When a dog or a cat is infected by mange, microscopic mites inhabit their coats causing itching, hair loss, hot spots, and infections. While we have addressed what causes mange, and what the symptoms of certain types of mange are, below are the prevention and treatment tactics to help your pooch stay parasite-free!

Mange Prevention

Mange, whether sarcoptic or demodectic can be difficult to prevent, especially if the pet may come into contact with an infected animal in the early stages. However, there are some practice steps which can be implemented. First of all, once you know your pet is infected, if it is sarcoptic mites, then be sure to separate them from other animals and humans in your house to limit the spread. Additionally, keep your dog’s coat cleaned and well-brushed. Matted fur can sometimes exacerbate the symptoms mange, and brushing helps avoid this. One of the most important methods of protection is to help fortify your pup’s immune system. Feed him a balanced diet, with a rotation of supplements, vitamins, raw food, canned food and dry foods to help his body resist any parasite.

Mange Treatments

As with lice, and other parasitic infestations, the first step after removing the ailing pooch from any other creatures, is to disinfect anything he came into contact with. This would include his bedding, blankets, toys, leashes, and collar, etc. There are also disinfectant sprays that can be spritzed over any couch cushions, as well as mite-ridding carpet cleaner for homes with carpets. Winning the battle against mange will require you to be thorough.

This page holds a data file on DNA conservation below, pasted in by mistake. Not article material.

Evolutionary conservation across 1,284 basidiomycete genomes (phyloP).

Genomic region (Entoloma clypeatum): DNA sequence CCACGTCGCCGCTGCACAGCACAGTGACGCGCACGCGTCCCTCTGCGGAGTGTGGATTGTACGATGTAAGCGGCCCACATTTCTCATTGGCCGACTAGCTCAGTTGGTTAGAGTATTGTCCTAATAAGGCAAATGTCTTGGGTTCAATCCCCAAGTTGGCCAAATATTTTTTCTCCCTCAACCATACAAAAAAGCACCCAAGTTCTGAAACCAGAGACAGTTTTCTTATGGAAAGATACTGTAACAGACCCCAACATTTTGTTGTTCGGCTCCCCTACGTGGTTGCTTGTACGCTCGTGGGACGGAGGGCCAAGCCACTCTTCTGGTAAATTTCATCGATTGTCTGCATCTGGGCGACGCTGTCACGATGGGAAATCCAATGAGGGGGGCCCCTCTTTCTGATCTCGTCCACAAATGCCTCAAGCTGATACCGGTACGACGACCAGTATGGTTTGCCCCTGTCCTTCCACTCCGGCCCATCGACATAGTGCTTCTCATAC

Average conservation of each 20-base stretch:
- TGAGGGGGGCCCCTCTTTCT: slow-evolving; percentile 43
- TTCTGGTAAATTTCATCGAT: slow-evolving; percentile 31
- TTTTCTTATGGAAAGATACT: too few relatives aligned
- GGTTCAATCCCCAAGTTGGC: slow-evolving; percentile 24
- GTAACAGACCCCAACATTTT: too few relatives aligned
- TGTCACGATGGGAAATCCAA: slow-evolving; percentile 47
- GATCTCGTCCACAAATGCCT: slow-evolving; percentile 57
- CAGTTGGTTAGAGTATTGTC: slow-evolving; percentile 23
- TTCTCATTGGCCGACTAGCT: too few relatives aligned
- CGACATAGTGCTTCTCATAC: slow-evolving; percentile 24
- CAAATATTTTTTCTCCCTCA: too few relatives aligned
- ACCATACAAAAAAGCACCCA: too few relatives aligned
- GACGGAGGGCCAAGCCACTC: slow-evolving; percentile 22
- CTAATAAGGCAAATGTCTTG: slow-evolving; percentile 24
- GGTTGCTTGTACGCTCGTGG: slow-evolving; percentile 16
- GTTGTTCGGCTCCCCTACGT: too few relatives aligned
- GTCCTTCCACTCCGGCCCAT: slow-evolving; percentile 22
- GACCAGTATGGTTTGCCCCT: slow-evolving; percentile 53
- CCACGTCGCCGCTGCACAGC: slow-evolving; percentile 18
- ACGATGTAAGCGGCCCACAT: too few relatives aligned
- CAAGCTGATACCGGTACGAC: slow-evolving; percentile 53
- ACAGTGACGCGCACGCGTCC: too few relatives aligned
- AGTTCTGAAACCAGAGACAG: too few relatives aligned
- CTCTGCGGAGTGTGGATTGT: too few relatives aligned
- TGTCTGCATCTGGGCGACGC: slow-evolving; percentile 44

Regarding the medical treatments, a veterinarian may begin with prescribing oral anti parasitic medicine, as well as a special parasite-killing shampoo. However, these two options have not proven to be as successful as the scabicidal dips. Before the dip occurs, many vets suggest trimming the hair down around the most infected areas, so that the medicine can penetrate the whole coat effectively. The dips are usually comprised of ingredients such as lime-sulfer, milbemycin, selamectin, doramectin, and amitraz, etc. The frequency of dips may vary, but a dog could be scheduled to be dipped (submerged up to the neck) once a week, or up to multiple times for over a month until the symptoms subside. (Most vets see that the dogs go in for a dip at least two times before considering the results satisfactory.) The face and the ears of the animal must also be given attention to, since the mites can congregate in those areas as well.

Note: certain dips must not be administered to Chihuahua dogs, pregnant dogs, or puppies younger than 4 months old.

In the meantime, or during treatments, pet owners can also choose to help alleviate the itchiness by giving them antihistamines, or corticosteroids and antibiotics to curb any infection to limit the agitation. Even soothing ointments and rubs can help a dog who is suffering from acute itchiness in between treatments.

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